4 Ways Retail is Different Post-Pandemic

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So many changes occurred as a result of the global COVID-19 pandemic. When the world shut down, people and businesses had to adapt. But one thing still rang true – people needed items. They turned to e-commerce to get what they needed (online sales increased 19% in 2020). And stores delivered, despite a struggling supply chain.

As it turns out, even though stores are now opening back up – and in-store sales are climbing – there are some modern-day conveniences that arose during the pandemic that consumers are not ready to give up. Therefore, the landscape of shopping centers and retail is adjusting to meet consumer demands.

How the Look & Feel of Retail Has Changed

By reimagining their role in the supply chain and adding omnichannel solutions, retailers are adapting to their customers’ needs and ensuring people can get what they want, when they want it and how they want it.

Going Digital – Even Beyond E-Commerce 

E-commerce sales have been increasing by double-digits for years, bringing total annual sales up to nearly $900 billion in 2021. Yet, despite such an impressive number, brick and mortar sales are growing faster than online sales and account for more than 80% of the global retail market. However, e-commerce can’t be discounted. Retailers must find a way to invest in e-commerce fulfillment while also continuing to provide the type of in-store shopping experience that consumers demand.

One way to do that is to bring the digital experience to the physical location. People want the convenience and personalized shopping experience that they get online in the store. That could include options like click-and-collect models [such as curbside pickup and buy online, pick up in store (BOPIS)], appointment shopping, self-checkouts or contactless payment options, and store apps or digital tools available in-store (like pricing kiosks or product information terminals).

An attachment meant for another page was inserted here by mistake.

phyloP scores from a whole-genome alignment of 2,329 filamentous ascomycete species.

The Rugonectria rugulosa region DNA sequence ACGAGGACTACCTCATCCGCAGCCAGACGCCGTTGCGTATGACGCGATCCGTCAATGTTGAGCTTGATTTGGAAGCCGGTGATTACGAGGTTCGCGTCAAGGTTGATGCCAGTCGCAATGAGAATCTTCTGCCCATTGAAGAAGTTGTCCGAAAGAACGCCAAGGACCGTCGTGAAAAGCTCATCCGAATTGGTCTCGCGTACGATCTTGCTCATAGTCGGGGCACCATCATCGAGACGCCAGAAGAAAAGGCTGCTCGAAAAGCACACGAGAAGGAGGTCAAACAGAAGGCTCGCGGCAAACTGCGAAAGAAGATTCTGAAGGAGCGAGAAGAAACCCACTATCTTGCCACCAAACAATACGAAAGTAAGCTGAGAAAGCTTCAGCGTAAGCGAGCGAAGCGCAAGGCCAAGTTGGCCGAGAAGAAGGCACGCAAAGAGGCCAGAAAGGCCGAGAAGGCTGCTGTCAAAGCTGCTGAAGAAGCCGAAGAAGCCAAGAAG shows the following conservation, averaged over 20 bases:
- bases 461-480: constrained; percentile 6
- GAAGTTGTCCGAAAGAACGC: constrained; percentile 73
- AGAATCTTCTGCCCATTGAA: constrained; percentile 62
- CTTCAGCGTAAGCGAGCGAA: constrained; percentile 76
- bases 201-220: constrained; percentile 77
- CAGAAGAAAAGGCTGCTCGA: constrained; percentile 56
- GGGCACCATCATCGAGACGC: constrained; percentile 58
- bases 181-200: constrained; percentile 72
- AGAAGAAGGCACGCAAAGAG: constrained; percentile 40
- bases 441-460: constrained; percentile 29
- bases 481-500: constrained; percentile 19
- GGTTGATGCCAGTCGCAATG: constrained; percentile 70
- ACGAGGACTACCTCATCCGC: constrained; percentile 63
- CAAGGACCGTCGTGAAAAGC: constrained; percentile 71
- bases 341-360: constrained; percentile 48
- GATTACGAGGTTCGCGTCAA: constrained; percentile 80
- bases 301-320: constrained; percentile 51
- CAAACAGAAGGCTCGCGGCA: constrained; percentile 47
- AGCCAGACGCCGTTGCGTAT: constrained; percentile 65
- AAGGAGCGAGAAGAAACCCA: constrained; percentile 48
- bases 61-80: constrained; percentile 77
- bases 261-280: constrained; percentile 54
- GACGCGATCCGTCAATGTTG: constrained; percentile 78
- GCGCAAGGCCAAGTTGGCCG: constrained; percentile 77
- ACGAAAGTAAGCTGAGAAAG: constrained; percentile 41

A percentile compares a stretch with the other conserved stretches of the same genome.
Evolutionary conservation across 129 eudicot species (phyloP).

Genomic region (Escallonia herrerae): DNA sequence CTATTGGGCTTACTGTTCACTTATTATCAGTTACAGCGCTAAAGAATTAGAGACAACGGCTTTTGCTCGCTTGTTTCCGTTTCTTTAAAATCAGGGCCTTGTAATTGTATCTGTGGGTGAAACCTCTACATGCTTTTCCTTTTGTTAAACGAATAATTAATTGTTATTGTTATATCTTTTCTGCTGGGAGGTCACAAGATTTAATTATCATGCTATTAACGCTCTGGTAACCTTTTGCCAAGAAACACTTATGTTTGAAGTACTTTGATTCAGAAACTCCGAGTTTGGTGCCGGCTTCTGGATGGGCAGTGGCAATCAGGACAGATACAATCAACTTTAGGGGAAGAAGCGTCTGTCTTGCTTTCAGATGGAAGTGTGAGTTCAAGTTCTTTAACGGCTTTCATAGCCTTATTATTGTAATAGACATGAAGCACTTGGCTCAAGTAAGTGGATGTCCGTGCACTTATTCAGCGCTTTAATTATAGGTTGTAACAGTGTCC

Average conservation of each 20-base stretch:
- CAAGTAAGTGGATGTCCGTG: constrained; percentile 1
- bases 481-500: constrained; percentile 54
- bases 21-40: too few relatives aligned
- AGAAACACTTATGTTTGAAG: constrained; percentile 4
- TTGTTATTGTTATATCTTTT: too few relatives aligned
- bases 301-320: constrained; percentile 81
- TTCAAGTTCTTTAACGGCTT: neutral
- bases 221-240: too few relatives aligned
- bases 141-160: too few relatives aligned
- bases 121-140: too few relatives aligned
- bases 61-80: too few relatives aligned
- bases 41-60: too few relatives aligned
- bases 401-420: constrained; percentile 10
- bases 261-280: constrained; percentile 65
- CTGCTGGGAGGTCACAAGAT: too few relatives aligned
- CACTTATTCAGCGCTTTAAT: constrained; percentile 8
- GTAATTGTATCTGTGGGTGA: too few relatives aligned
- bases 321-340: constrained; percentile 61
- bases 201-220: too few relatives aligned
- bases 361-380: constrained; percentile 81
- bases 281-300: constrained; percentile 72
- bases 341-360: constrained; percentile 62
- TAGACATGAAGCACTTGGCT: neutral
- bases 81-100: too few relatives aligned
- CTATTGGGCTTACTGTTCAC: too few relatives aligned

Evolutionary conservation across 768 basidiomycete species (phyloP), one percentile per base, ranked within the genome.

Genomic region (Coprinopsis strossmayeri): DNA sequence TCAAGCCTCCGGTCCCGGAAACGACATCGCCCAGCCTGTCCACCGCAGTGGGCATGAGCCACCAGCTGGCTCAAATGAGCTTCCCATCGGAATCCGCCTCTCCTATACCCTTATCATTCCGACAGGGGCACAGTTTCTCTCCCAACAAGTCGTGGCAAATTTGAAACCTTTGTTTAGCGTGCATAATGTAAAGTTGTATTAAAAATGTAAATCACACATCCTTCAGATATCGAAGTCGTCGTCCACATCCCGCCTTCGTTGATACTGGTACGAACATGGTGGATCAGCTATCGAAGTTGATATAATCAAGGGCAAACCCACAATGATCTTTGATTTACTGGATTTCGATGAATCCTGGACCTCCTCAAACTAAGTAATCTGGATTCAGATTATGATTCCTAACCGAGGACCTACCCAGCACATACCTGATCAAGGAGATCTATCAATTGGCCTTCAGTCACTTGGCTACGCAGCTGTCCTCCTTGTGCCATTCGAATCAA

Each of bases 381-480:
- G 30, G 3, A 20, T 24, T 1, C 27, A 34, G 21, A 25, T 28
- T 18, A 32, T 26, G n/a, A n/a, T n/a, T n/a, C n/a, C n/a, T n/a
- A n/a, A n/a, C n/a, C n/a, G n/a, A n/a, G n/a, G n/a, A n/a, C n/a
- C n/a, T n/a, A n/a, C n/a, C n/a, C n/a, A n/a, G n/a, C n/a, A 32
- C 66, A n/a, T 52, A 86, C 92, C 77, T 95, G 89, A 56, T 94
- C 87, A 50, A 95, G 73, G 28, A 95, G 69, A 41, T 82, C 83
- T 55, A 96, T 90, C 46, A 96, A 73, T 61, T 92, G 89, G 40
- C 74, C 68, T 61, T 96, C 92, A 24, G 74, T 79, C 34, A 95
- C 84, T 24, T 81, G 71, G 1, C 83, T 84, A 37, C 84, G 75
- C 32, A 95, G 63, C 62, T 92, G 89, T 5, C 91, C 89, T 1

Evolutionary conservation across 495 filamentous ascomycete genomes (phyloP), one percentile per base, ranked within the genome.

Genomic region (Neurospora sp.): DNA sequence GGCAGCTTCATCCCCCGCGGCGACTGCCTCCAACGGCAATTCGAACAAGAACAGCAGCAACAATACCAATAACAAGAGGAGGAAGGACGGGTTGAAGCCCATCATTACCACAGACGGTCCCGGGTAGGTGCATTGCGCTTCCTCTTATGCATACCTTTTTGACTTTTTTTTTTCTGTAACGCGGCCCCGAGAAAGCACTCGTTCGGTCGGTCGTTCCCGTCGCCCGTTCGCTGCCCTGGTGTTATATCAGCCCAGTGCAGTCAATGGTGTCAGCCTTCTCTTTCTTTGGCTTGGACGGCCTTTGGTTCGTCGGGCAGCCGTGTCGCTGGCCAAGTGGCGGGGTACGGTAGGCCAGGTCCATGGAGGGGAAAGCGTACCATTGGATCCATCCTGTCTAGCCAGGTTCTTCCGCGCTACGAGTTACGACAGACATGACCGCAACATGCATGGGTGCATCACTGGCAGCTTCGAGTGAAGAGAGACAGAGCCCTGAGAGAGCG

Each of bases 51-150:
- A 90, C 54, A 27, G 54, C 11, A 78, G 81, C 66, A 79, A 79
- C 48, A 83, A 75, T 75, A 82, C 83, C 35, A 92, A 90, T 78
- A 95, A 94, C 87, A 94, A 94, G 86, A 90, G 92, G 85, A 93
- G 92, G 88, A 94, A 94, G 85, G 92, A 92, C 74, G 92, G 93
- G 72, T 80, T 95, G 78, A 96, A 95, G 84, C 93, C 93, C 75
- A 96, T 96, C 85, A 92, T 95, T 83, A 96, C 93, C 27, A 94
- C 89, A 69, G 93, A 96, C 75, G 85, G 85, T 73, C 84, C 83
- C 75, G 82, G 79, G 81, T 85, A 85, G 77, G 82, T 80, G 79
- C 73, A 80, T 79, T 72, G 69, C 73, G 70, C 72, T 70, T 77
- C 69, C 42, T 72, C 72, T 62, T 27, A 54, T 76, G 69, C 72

Increased Delivery Speed & Options Through Stores as Fulfillment Centers

Consumers crave convenience and have become accustomed to extremely fast delivery thanks to certain large online retailers. People now expect that same-day and next-day shipping from all of their favorite stores. In fact, when given options, shoppers selected same-day or next-day shipping nearly 60% of the time from store-based retailers in 2021. Less than a quarter of shoppers are willing to wait for day three. 

Now retailers of all sizes must figure out ways to meet two-day delivery demands among already strained equipment, processes and personnel – or risk losing business to the companies that can. 

However, a viable solution is right in front of them – using stores as local fulfillment centers. Retailers can streamline large volume shipments inbound to distribution centers and stores, putting product closer to their customers. Plus, it also helps cut expenses in the very costly last mile. Last-mile shipping accounts for 53% of total shipping costs so reducing travel time from local stores to local customers allows for faster, cheaper and more environmentally-friendly deliveries.